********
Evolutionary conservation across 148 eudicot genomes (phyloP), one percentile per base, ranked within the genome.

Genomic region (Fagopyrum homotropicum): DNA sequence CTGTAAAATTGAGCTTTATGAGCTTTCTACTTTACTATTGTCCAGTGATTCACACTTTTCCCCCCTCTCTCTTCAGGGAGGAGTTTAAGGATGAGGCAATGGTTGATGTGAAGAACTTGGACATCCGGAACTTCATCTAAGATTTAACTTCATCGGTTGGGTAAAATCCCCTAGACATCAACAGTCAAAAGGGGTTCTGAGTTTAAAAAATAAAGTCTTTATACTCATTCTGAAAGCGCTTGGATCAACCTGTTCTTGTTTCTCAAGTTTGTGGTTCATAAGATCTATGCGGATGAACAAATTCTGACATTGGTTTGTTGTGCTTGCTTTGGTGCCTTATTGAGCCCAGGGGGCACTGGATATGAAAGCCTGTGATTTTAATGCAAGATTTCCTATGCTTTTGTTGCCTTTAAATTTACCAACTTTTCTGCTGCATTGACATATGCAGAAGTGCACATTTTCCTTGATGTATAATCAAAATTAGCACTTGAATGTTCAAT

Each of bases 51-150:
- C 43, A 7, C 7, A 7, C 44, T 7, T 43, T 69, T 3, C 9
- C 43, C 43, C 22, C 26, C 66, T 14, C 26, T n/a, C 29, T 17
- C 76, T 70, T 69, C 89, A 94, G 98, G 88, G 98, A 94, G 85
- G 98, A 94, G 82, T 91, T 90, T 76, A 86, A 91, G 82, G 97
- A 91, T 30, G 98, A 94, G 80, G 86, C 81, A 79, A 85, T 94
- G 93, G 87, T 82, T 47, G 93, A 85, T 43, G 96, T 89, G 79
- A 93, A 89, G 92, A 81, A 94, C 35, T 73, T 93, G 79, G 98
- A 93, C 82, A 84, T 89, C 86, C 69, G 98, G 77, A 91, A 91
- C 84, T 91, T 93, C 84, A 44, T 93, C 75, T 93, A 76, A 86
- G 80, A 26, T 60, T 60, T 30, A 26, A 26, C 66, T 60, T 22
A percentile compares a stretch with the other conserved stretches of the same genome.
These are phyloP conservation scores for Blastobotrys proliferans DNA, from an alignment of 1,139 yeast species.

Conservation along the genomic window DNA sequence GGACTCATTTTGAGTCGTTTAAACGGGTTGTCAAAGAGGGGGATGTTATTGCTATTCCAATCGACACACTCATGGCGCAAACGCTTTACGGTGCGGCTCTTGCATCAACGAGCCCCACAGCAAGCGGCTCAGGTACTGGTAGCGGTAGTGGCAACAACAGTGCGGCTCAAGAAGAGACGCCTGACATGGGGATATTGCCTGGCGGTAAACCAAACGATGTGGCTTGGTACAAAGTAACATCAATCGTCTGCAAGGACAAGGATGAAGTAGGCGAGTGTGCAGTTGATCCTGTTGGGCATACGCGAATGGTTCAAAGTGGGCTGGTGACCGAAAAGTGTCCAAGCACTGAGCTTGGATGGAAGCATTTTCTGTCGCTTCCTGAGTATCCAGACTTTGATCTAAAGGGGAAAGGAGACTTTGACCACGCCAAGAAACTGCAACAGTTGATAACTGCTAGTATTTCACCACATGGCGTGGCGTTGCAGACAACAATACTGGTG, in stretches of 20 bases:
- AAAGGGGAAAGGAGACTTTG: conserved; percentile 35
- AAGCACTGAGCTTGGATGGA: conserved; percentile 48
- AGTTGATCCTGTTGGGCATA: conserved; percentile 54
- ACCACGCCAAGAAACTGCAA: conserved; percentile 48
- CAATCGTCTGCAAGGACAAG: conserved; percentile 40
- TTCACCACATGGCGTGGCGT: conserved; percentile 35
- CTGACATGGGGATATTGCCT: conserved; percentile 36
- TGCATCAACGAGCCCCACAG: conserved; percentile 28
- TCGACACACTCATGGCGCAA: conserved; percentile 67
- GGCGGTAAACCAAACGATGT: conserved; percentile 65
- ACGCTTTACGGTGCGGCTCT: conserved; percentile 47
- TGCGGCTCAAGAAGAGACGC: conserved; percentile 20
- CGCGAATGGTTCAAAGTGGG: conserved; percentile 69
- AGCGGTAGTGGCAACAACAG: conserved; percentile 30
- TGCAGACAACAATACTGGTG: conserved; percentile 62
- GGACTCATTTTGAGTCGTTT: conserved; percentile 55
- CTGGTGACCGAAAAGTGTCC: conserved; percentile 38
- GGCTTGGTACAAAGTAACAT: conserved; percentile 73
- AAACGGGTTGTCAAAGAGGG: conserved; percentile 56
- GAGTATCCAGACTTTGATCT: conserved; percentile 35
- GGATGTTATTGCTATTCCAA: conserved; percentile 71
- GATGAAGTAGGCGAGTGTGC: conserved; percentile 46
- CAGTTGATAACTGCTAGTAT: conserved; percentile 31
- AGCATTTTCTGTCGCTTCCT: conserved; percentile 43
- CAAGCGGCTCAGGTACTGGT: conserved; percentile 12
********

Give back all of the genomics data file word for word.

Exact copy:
Evolutionary conservation across 148 eudicot genomes (phyloP), one percentile per base, ranked within the genome.

Genomic region (Fagopyrum homotropicum): DNA sequence CTGTAAAATTGAGCTTTATGAGCTTTCTACTTTACTATTGTCCAGTGATTCACACTTTTCCCCCCTCTCTCTTCAGGGAGGAGTTTAAGGATGAGGCAATGGTTGATGTGAAGAACTTGGACATCCGGAACTTCATCTAAGATTTAACTTCATCGGTTGGGTAAAATCCCCTAGACATCAACAGTCAAAAGGGGTTCTGAGTTTAAAAAATAAAGTCTTTATACTCATTCTGAAAGCGCTTGGATCAACCTGTTCTTGTTTCTCAAGTTTGTGGTTCATAAGATCTATGCGGATGAACAAATTCTGACATTGGTTTGTTGTGCTTGCTTTGGTGCCTTATTGAGCCCAGGGGGCACTGGATATGAAAGCCTGTGATTTTAATGCAAGATTTCCTATGCTTTTGTTGCCTTTAAATTTACCAACTTTTCTGCTGCATTGACATATGCAGAAGTGCACATTTTCCTTGATGTATAATCAAAATTAGCACTTGAATGTTCAAT

Each of bases 51-150:
- C 43, A 7, C 7, A 7, C 44, T 7, T 43, T 69, T 3, C 9
- C 43, C 43, C 22, C 26, C 66, T 14, C 26, T n/a, C 29, T 17
- C 76, T 70, T 69, C 89, A 94, G 98, G 88, G 98, A 94, G 85
- G 98, A 94, G 82, T 91, T 90, T 76, A 86, A 91, G 82, G 97
- A 91, T 30, G 98, A 94, G 80, G 86, C 81, A 79, A 85, T 94
- G 93, G 87, T 82, T 47, G 93, A 85, T 43, G 96, T 89, G 79
- A 93, A 89, G 92, A 81, A 94, C 35, T 73, T 93, G 79, G 98
- A 93, C 82, A 84, T 89, C 86, C 69, G 98, G 77, A 91, A 91
- C 84, T 91, T 93, C 84, A 44, T 93, C 75, T 93, A 76, A 86
- G 80, A 26, T 60, T 60, T 30, A 26, A 26, C 66, T 60, T 22
A percentile compares a stretch with the other conserved stretches of the same genome.
These are phyloP conservation scores for Blastobotrys proliferans DNA, from an alignment of 1,139 yeast species.

Conservation along the genomic window DNA sequence GGACTCATTTTGAGTCGTTTAAACGGGTTGTCAAAGAGGGGGATGTTATTGCTATTCCAATCGACACACTCATGGCGCAAACGCTTTACGGTGCGGCTCTTGCATCAACGAGCCCCACAGCAAGCGGCTCAGGTACTGGTAGCGGTAGTGGCAACAACAGTGCGGCTCAAGAAGAGACGCCTGACATGGGGATATTGCCTGGCGGTAAACCAAACGATGTGGCTTGGTACAAAGTAACATCAATCGTCTGCAAGGACAAGGATGAAGTAGGCGAGTGTGCAGTTGATCCTGTTGGGCATACGCGAATGGTTCAAAGTGGGCTGGTGACCGAAAAGTGTCCAAGCACTGAGCTTGGATGGAAGCATTTTCTGTCGCTTCCTGAGTATCCAGACTTTGATCTAAAGGGGAAAGGAGACTTTGACCACGCCAAGAAACTGCAACAGTTGATAACTGCTAGTATTTCACCACATGGCGTGGCGTTGCAGACAACAATACTGGTG, in stretches of 20 bases:
- AAAGGGGAAAGGAGACTTTG: conserved; percentile 35
- AAGCACTGAGCTTGGATGGA: conserved; percentile 48
- AGTTGATCCTGTTGGGCATA: conserved; percentile 54
- ACCACGCCAAGAAACTGCAA: conserved; percentile 48
- CAATCGTCTGCAAGGACAAG: conserved; percentile 40
- TTCACCACATGGCGTGGCGT: conserved; percentile 35
- CTGACATGGGGATATTGCCT: conserved; percentile 36
- TGCATCAACGAGCCCCACAG: conserved; percentile 28
- TCGACACACTCATGGCGCAA: conserved; percentile 67
- GGCGGTAAACCAAACGATGT: conserved; percentile 65
- ACGCTTTACGGTGCGGCTCT: conserved; percentile 47
- TGCGGCTCAAGAAGAGACGC: conserved; percentile 20
- CGCGAATGGTTCAAAGTGGG: conserved; percentile 69
- AGCGGTAGTGGCAACAACAG: conserved; percentile 30
- TGCAGACAACAATACTGGTG: conserved; percentile 62
- GGACTCATTTTGAGTCGTTT: conserved; percentile 55
- CTGGTGACCGAAAAGTGTCC: conserved; percentile 38
- GGCTTGGTACAAAGTAACAT: conserved; percentile 73
- AAACGGGTTGTCAAAGAGGG: conserved; percentile 56
- GAGTATCCAGACTTTGATCT: conserved; percentile 35
- GGATGTTATTGCTATTCCAA: conserved; percentile 71
- GATGAAGTAGGCGAGTGTGC: conserved; percentile 46
- CAGTTGATAACTGCTAGTAT: conserved; percentile 31
- AGCATTTTCTGTCGCTTCCT: conserved; percentile 43
- CAAGCGGCTCAGGTACTGGT: conserved; percentile 12